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The legal code regarding the expatriation tax contains 2 completely different, though closely related, sections here: §877 and §877A.

Sect §877 looks to be one that has the exception for "accidental Americans". It is also the one where we see the criteria of net worth of $2M along with that average income tax over the past 5 years of $124K (yearly adjusted) The exception here requires to be born a dual citizen as well as to have had no substantial contacts with the United States. OK great.

Sect §877A though, is the one that goes over the hated term "covered expatriate", but specifies its own exception to being a covered expatriate. The exception is halfway identical to the exception from 877 but the second part is different. Here you also must have been born a dual citizen, but then instead of "no substantial contacts" we have the second requirement:

has been a resident of the United States (as defined in section §7701(b)(1)(A)(ii)) for not more than 10 taxable years during the 15-taxable year period ending with the taxable year during which the expatriation date occurs

Lets break down the headings/titles of that §7701(b)(1)(A)(ii)) there:

§7701 - Definitions
§7701b - Definition of resident alien and nonresident alien
§7701b1 - In General
§7701b1A - Resident alien
§7701bAii - Substantial presence test

The presence test itself refers to even other sections, but nowhere in the code of §7701(b)(1)(A)(ii)), or where it refers, to mention resident/nonresident alien.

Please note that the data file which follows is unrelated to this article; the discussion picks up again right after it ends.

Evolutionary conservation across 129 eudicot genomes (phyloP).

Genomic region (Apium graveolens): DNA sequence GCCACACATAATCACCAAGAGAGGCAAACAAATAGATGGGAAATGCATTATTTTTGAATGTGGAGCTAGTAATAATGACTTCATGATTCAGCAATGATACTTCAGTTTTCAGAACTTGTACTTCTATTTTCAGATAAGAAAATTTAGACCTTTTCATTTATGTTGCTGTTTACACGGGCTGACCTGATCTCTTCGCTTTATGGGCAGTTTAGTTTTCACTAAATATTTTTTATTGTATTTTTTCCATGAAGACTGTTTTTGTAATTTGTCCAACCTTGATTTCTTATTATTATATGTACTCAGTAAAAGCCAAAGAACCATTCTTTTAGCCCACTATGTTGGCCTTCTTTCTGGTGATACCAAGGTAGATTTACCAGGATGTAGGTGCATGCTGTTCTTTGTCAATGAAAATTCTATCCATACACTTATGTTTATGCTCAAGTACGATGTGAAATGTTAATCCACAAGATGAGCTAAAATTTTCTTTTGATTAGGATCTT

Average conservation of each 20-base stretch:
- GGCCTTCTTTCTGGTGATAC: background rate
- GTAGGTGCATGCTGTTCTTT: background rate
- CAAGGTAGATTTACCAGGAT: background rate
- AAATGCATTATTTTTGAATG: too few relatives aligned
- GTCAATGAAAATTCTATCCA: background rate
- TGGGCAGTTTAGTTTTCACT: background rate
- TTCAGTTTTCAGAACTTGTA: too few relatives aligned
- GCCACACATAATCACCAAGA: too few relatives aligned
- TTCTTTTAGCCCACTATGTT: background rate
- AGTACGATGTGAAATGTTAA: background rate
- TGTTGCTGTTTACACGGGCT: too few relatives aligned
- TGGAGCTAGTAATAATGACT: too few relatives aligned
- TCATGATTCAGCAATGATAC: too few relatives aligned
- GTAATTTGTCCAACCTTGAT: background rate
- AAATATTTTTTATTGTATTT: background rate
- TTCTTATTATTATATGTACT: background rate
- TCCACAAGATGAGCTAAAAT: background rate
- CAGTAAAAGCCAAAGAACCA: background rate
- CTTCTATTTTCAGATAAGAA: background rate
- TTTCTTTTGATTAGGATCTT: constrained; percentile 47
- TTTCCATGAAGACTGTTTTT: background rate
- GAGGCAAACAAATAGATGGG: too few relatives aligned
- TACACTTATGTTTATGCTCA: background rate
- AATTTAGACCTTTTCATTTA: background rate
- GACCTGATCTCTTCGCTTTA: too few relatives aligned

Since the first criteria to the exception there is to have been born a dual citizen, and since it follows then that a dual citizen cant be either a resident alien nor a nonresident alien, then is that simply a poorly written law? Or is the fact that the presence test can also be applied to anyone, even though its coded under the "resident alien" section?

So my main question here then is, can someone who was born a dual citizen, lived in the US their whole life just leave the US and use the exception to not be considered a covered expatriate if they renounce after being gone for 6 years?

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The reference to the IRC 7701(b)(1)(A)(ii) is to the substantial presence test. I.e.: someone whose days count makes them a resident.

This rule means that the exception only applies to dual citizens at birth who are also foreign citizens and tax residents of the country of their second citizenship (subsection (1)) and they were not present in the US during the preceding 15 years to be counted as residents for 10 years or more based on IRC 7701(b)(1)(A)(ii) (subsection (2)).

See the IRS Notice 09-85:

and has been a U.S. resident for not more than 10 taxable years during the 15 taxable year period ending with the taxable year during which the expatriation date occurs; or

The determination is not whether the person is alien or not, but whether the person is resident or not.

So my main question here then is, can someone who was born a dual citizen, lived in the US their whole life just leave the US and use the exception to not be considered a covered expatriate if they renounce after being gone for 6 years?

Yes (for the purposes of Sec. 877A), if they moved to the country of their second citizenship they had since birth, are being taxed as resident there, and did not pass the substantial presence test for more than 10 of the last 15 preceding years.

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  • Excellent thanks, I was thinking that surely was the case. Just was a bit concerned as that substantive presence test was coded and categorized under the "Resident alien" section in 7701 and was thinking the IRS would try to use that as a "gotcha" to say it couldnt even apply to me even if I was out of the country for 6 years before renouncing. THANKS! Commented May 22 at 1:21

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